By Grace Bird
WASHINGTON, D.C.- President Trump’s proposed cuts of 18% or almost six billion dollars to the National Institute of Health was unanimously decried as detrimental to cancer research in a hearing by the House Oversight and Government Committee on Wednesday.
Tammy Carr’s infant son Chad was diagnosed with an incurable form of brain cancer, Diffuse Intrinsic Pontine Glioma (DIPG), in 2014, and passed away on November 23rd, 2015. Chad’s prognosis did not differ from that of forty years ago according to Defeat DIPG – he was given a zero percent chance of survival and nine months to live. Carr testified the need for increased federal funding in cancer research.
“Our beautiful, spunky three-year-old who had been running around the house two days before was given a death sentence,” Carr said. “When I hear about those potential cuts to the NIH…it just hits me right in the gut.”
300 – 400 children are diagnosed with a cancer of the brain stem each year, according to the National Cancer Institute. DIPG research does not receive federal funding. The small cohort of scientists dedicated to finding a cure for DIPG is “almost entirely funded by families like ours,” Carr said.
“How is that possible when we live in the most technologically advanced country in the world?” she said.
Cancer is the leading cause of death in children past infancy, killing almost 2000 children annually, according to the NCI. However, 4% of federal research funding is allocated to pediatric cancer.
After her son’s death, Carr established the ChadTough foundation, which raised $1.5 million for DIPG research in 2016. However, that is “just a drop in the bucket of what is really needed,” Carr said.
Republicans and democrats universally supported Carr’s plight, and expressed opposition to Trump’s budget proposal.
“I’m a conservative Republican, I’ve voted to cut just about everything up here,” John James Duncan Jr. (R-TN) said. “But…I very much favor medical research and I appreciate the work you’re doing,” Duncan Jr. said.
Duncan Jr.’s father and uncles died of prostate cancer, an illness he currently has “a little touch of,” he said.
Republican congressman Rod Blum of Iowa (R-IO), similarly “stood against” the proposed cuts to the NIH.
“There’s a lot of things government shouldn’t be involved in…one of the things we should be involved in is researching these hideous diseases,” Blum said.
Dr. Mary Beckerle, CEO and Director of the Huntsman Cancer Institute, testified that “research is our best defense against cancer.” 50% of all cancers are preventable, including 50 types of inherited cancers, Beckerle said.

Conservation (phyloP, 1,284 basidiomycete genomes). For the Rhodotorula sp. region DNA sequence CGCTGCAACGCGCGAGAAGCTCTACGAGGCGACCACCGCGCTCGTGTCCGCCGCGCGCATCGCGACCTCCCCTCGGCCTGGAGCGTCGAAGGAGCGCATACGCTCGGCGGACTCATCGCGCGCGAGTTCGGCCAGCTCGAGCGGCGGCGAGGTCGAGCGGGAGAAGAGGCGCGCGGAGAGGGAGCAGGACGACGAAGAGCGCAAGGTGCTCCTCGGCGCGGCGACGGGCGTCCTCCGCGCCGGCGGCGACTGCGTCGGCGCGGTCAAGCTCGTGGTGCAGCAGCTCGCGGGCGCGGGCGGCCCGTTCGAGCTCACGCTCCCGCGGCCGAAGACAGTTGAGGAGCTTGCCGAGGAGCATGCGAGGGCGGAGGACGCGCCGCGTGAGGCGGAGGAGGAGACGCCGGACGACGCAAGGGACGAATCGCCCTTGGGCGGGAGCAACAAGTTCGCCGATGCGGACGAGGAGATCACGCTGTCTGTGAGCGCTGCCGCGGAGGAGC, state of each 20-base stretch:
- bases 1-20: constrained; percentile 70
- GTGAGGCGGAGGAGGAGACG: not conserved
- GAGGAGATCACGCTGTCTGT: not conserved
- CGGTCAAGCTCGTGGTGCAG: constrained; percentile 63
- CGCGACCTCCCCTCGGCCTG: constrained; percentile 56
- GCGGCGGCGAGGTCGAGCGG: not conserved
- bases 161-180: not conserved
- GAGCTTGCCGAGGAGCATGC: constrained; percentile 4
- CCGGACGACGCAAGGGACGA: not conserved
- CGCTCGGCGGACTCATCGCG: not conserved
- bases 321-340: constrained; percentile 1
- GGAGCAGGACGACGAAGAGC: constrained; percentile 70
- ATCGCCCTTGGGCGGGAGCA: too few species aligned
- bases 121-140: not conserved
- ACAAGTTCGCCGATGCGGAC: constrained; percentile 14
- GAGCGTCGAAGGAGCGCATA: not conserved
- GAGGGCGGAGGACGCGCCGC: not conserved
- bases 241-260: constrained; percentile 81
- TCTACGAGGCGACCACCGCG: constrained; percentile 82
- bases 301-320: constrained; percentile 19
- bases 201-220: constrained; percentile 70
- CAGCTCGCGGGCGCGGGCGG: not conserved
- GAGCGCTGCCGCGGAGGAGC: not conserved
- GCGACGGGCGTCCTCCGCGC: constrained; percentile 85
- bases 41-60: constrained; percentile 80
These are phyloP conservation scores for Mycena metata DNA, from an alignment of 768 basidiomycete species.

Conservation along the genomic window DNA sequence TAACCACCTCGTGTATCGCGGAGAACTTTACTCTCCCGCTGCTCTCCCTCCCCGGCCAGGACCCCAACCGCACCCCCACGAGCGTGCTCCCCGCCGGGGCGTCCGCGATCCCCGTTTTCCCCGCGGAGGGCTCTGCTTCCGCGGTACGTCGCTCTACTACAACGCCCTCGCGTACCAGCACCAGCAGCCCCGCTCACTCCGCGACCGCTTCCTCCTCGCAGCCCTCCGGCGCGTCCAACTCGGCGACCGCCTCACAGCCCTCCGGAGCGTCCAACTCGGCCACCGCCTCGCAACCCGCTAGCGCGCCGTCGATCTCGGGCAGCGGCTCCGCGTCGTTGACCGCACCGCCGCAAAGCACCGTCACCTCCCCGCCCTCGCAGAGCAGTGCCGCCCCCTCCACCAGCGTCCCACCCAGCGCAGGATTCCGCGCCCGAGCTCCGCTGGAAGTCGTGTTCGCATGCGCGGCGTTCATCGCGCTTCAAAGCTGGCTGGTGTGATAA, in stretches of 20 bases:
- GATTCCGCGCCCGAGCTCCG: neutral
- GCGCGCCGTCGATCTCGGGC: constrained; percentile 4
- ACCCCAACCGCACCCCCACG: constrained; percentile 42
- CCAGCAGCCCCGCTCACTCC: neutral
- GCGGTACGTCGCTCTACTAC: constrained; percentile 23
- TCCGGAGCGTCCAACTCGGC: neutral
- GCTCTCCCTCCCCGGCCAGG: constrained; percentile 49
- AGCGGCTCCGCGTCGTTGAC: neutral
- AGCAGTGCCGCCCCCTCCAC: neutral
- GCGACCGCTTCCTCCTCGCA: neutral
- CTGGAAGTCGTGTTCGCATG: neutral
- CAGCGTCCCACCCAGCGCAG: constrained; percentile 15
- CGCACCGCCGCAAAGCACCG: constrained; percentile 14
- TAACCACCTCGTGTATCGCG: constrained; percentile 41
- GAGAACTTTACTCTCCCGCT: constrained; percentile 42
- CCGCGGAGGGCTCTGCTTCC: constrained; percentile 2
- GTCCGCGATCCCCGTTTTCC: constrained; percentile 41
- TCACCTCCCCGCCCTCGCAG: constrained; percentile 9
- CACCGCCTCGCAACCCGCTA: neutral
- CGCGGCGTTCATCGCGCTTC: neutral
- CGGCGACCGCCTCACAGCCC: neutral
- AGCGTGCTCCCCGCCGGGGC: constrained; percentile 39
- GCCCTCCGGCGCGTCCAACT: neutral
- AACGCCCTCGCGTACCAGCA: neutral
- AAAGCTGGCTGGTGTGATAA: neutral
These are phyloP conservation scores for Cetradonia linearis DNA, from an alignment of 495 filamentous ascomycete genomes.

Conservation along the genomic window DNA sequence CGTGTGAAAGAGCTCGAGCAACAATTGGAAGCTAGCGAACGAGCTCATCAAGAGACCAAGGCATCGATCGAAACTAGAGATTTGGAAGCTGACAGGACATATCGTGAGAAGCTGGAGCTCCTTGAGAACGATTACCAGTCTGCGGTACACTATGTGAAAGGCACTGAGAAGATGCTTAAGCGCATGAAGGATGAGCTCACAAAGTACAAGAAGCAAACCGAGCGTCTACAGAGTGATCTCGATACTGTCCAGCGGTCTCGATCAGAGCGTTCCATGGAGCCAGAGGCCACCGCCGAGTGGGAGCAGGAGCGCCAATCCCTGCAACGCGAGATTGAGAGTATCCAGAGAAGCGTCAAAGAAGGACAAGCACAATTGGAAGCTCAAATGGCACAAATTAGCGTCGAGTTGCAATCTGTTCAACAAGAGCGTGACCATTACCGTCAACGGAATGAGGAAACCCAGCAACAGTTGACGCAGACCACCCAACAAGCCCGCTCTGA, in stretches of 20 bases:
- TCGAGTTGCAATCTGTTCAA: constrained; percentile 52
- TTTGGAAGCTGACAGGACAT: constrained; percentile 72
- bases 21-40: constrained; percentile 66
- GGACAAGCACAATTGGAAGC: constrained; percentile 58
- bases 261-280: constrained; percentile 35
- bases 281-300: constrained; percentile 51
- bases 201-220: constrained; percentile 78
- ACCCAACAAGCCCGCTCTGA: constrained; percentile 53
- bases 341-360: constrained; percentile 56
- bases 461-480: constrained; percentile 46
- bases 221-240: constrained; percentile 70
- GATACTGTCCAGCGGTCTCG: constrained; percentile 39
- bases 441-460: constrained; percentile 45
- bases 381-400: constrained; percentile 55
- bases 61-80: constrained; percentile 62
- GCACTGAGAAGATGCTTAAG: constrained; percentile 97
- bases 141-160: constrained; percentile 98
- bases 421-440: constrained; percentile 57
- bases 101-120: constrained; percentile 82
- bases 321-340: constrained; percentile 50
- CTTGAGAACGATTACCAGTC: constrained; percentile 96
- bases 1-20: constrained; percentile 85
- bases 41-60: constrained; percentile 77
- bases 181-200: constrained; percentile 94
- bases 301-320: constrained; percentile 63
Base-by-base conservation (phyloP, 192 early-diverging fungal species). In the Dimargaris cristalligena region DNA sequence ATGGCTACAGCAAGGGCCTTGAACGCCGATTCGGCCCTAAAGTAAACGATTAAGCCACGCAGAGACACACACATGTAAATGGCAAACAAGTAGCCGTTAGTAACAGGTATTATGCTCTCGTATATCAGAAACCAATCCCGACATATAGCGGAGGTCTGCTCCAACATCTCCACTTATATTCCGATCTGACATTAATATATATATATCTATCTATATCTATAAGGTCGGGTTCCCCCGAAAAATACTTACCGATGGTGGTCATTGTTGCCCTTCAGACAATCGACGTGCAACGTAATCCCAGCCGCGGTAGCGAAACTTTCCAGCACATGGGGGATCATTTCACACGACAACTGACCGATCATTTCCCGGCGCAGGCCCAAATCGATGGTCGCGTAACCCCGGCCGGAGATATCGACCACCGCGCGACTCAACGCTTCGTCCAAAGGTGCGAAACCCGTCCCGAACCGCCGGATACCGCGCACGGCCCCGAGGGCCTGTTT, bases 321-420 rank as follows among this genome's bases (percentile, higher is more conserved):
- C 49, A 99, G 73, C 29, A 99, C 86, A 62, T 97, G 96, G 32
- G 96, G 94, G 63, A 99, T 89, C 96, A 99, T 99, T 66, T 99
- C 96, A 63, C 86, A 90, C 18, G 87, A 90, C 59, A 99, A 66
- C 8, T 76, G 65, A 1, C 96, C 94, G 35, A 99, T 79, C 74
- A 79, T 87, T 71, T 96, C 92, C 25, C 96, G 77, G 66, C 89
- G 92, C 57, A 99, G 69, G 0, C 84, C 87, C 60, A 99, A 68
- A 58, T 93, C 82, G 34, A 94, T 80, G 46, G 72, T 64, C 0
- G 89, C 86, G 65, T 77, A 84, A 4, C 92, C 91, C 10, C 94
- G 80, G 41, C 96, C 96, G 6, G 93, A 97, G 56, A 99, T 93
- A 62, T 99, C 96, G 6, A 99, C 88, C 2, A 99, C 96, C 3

Dr. Tyler Jacks, Director of the David H. Koch Institute for Integrative Cancer Research, testified that the current funding for cancer research this year, $300 million, “could have been easily two or three times that amount and we could’ve spent the money wisely.”
Jacks noted that the hearing was particularly timely given the “considerable uncertainty in the biomedical research community” owed to the budget proposal. The cuts would “imperil the training of the next generation of biomedical researchers,” Jacks said. If Trump’s budget was enacted, an estimated zero new grants would be offered next year, he said.
The professed “cheapest guy here,” congressman Glenn Grothman (R-WI), voiced concerns that the four witnesses were unable to recall the exact number of brain cancer research institutes in the U.S.
“It just scares me when you say you’re not sure how many places around the country are doing research,” Grothman said.
Dr. Stephanie Jaffee of John’s Hopkins Hospital, said there is no institute that is dedicated solely to brain cancer research in the U.S.
Congressman Mark DeSaulnier (D-CA) pointed to the economic benefits of the NIH: “every tax dollar spent returns almost $8.50 in extra spending.” The Genome Project produced nearly one trillion dollars in economic growth, DeSaulnier said.
DeSaulnier was recently diagnosed with leukemia. 15 years ago his cancer would’ve been terminal, and he said he attributes his remission to investments in cancer research.
Ranking Democrat Elijah E. Cummings, (D-MD) said the proposal “can only be described as heartless.” Cummings displayed a clip of Sean Spicer defending the proposed NIH cuts during the hearing.
“It’s an assumption in Washington…that if you get less money, it’s a cut,” Spicer said of the proposed cuts to the NIH. “To assume that if you throw money at a problem and that it’s somehow magically solved is a very Washington way of looking at a budget problem.”
Cummings spoke of the “bipartisan outrage” directed at the proposed cuts to the NIH.
Chairman Jason Chaffetz (R-UT), who lost both of his parents to cancer, concurred with the members.
“Look, I’m a really conservative person, but when you have 1500 people a day dying…this should be the national imperative to fund it properly,” Chaffetz said.